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MATTER LIPE-ROLLWAY CORPORATION v. JULIUS SELIGSON ET AL. (03/14/69)

SUPREME COURT OF NEW YORK, ONONDAGA COUNTY 1969.NY.40837 <http://www.versuslaw.com>; 300 N.Y.S.2d 478; 59 Misc. 2d 805 March 14, 1969 IN THE MATTER OF LIPE-ROLLWAY CORPORATION, PETITIONER,v.JULIUS SELIGSON ET AL., RESPONDENTS Hancock, Ryan, Shove & Hust for petitioner. Shea, Gallop, Climenko & Gould for respondents. Francis R. Moran, J. Author: Moran


Francis R. Moran, J.

Author: Moran

 This is a special proceeding under section 623 of the Business Corporation Law to determine the value of respondents' common shares of stock of Lipe-Rollway Corporation. The respondents dissented from a proposed recapitalization of this corporation. The court is satisfied that the remaining respondents have complied with the notice conditions set out in section 623 of the Business Corporation Law and are entitled to receive payment for their shares.

On October 23, 1967, the court appointed attorney N. Earle Evans, Jr., appraiser to hear and report with respect to the value of the shares of stock as of March 28, 1967, the recapitalization having been authorized at a stockholder meeting March 29, 1967. The court has considered the findings of the appraiser together with all of the moving papers and memoranda of law submitted by the attorneys representing petitioner and respondents. The record is voluminous, indicating the careful and competent preparation by opposing counsel.

The petitioner did offer the respondents $19.75 per share for what it considered the fair market value of the stock on March 28, 1967, the valuation date. The respondents contend that the same share of stock on that date was valued at $40 per share. No issue was more simply and concisely presented than in this case, namely, what is the fair value of the common stock as of March 28, 1967.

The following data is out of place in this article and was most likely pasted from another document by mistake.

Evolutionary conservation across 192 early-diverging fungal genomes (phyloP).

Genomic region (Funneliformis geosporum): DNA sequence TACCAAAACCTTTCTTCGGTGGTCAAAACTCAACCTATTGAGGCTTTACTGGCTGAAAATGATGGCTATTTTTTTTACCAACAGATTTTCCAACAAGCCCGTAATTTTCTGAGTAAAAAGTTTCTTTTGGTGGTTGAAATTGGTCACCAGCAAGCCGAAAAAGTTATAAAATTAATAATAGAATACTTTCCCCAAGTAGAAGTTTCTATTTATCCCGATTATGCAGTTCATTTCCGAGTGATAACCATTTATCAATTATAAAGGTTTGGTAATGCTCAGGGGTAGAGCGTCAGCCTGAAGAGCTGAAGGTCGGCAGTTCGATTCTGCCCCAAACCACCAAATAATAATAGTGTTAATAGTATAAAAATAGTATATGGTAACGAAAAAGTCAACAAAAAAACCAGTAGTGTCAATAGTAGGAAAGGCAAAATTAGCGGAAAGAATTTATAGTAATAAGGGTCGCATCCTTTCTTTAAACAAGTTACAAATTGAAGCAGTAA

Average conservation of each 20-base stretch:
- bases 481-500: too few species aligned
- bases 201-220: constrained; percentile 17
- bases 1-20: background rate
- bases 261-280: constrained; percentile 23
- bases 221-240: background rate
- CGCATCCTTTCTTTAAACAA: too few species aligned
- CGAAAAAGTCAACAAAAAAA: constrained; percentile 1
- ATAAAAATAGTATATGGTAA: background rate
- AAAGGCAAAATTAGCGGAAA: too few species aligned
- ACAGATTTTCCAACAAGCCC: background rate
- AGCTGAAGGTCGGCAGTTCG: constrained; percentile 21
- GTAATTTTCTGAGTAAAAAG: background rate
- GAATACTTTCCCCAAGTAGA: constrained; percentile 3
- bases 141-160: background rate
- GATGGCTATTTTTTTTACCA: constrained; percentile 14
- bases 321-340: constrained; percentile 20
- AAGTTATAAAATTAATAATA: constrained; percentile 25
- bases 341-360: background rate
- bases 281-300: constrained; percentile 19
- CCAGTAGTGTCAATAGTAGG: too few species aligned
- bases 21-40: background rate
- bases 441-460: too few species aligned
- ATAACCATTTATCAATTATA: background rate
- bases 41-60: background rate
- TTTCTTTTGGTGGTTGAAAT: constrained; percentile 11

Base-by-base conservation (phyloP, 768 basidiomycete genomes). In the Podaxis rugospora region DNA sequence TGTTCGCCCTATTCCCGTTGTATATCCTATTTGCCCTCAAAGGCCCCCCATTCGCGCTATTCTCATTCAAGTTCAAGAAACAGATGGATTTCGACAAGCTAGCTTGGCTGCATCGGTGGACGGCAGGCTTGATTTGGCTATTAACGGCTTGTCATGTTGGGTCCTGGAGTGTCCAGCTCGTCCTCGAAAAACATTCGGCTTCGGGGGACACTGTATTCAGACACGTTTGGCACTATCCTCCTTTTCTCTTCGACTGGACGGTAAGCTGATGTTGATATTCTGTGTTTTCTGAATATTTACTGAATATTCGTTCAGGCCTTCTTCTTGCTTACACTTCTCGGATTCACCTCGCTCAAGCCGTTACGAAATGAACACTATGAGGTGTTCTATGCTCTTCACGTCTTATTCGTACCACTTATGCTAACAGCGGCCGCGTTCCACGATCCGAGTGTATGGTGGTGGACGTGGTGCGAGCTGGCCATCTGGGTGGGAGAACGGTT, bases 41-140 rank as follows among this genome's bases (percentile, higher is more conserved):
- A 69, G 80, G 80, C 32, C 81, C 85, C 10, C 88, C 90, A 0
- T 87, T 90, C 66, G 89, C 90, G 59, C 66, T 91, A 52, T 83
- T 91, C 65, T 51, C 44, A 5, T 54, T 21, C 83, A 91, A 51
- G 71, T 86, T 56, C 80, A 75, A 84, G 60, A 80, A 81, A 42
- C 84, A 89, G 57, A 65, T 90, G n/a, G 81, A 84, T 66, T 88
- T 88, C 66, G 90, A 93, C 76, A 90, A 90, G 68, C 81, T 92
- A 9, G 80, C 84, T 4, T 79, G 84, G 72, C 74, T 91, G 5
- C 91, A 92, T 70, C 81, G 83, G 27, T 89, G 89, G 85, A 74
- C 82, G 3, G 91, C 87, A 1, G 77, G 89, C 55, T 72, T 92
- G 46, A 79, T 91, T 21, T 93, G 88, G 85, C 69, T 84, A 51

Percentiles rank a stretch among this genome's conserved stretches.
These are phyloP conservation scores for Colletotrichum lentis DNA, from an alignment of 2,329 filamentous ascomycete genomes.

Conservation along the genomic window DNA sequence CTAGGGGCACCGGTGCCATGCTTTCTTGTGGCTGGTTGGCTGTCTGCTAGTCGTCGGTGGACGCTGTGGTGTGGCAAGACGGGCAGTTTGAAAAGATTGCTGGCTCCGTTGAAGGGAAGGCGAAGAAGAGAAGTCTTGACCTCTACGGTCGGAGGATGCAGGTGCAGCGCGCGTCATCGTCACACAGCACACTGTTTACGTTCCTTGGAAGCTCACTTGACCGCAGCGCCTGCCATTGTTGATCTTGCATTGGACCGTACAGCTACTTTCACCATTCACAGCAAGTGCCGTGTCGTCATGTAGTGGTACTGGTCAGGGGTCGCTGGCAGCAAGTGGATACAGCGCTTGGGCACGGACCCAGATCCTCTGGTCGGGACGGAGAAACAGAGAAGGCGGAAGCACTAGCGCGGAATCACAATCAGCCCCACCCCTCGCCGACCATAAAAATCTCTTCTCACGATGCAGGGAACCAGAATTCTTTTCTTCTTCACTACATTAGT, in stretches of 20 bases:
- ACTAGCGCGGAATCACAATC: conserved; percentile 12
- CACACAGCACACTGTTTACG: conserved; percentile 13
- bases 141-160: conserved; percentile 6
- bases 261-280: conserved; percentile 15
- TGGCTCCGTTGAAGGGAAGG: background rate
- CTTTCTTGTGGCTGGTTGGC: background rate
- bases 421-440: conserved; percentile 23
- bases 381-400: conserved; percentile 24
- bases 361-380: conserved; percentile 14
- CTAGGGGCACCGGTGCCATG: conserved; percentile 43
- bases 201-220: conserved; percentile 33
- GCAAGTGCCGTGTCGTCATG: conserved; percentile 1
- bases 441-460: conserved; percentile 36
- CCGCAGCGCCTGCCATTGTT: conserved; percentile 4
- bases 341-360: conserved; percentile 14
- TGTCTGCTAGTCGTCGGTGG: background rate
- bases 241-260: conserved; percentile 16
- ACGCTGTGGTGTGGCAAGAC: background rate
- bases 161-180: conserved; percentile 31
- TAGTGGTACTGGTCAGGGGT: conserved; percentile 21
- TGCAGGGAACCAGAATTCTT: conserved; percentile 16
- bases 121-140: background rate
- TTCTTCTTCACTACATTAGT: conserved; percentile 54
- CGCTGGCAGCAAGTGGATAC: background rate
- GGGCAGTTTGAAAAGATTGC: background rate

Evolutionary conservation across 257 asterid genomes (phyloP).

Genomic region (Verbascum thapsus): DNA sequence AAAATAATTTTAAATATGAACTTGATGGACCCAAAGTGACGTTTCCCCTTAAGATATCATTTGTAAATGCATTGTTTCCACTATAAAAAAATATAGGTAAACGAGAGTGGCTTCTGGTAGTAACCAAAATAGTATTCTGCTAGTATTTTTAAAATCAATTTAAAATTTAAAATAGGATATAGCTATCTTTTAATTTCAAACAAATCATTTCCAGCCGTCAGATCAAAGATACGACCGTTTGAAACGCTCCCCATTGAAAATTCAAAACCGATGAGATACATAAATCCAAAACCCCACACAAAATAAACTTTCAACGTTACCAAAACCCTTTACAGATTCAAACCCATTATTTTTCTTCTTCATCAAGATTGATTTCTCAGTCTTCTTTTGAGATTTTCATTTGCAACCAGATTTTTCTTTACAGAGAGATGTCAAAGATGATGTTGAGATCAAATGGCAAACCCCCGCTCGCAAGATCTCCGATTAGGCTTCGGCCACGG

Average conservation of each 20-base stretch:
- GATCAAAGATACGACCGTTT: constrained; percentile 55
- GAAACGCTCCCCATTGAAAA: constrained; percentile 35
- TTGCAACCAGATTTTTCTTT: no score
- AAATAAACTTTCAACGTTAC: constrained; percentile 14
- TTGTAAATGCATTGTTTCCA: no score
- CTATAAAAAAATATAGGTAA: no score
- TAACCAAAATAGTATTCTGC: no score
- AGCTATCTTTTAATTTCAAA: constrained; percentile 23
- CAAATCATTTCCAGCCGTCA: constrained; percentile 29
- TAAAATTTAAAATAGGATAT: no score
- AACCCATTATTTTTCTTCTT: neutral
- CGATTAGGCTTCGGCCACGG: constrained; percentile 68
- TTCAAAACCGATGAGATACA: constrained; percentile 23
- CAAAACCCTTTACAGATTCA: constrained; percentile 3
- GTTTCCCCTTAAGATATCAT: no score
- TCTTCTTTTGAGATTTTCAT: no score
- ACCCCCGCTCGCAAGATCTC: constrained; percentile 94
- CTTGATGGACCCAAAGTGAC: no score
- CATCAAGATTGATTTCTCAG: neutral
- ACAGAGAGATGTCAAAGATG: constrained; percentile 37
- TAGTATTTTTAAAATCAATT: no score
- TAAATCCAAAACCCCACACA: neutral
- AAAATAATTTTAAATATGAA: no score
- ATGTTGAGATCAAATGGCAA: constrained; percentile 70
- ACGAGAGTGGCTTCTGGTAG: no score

Certain guidelines have been established by the courts in determining the value of stock. The cases which recite these guidelines are referred to by both parties and are primarly the following: Matter of Fulton (257 N. Y. 487); Matter of Standard Coated Prods. Corp. (61 N. Y. S. 2d 179, affd. 271 App. Div. 1007); Matter of Silverman (Hoe & Co.) (282 App. Div. 252).

Using these precedents to guide us, we note that there are at least three constant formulae we can apply to a going concern in determining stock value. The first factor is market value, which is the attraction a stock has in the market place and the extent to which the movement of this stock reflects the unfettered judgment of the buyers and sellers. A price quotation, except for some unusual or extraordinary development, for example, merger, is governed by dividend returns, the regularity of these returns, the potential for expansion and improvement in the commercial field, price-earnings ratios and other variables.

Closely allied to the market value of a stock is the second factor which is its investment value. The latter formula takes into account and overlaps some of the indicia of market value, namely:

1. The market value of comparable securities

2. Capitalization

3. Earnings and dividends

4. Price-earnings

5. The company's position in the particular field

6. The company's potential.

It may be more satisfying to use investment value alone in our determination to arrive at the fair value of stock, since this approach is apt to produce more definitive answers to some of the afore-noted factors than market value. But the value of the stock may not be fair unless you do include the variables that are an integral part of any share valuation. For example, you must consider the nature of the business, its relationship to the vastly increasing technological process and the timeliness of its products at a particular date. What we must find is the answer to this question -- what would an informed buyer pay and what would an informed seller sell for a share of Lipe-Rollway stock on March 28, 1967, on the open market. To quote Standard (61 N. Y. S. 2d 179, 183, supra): "It is ...


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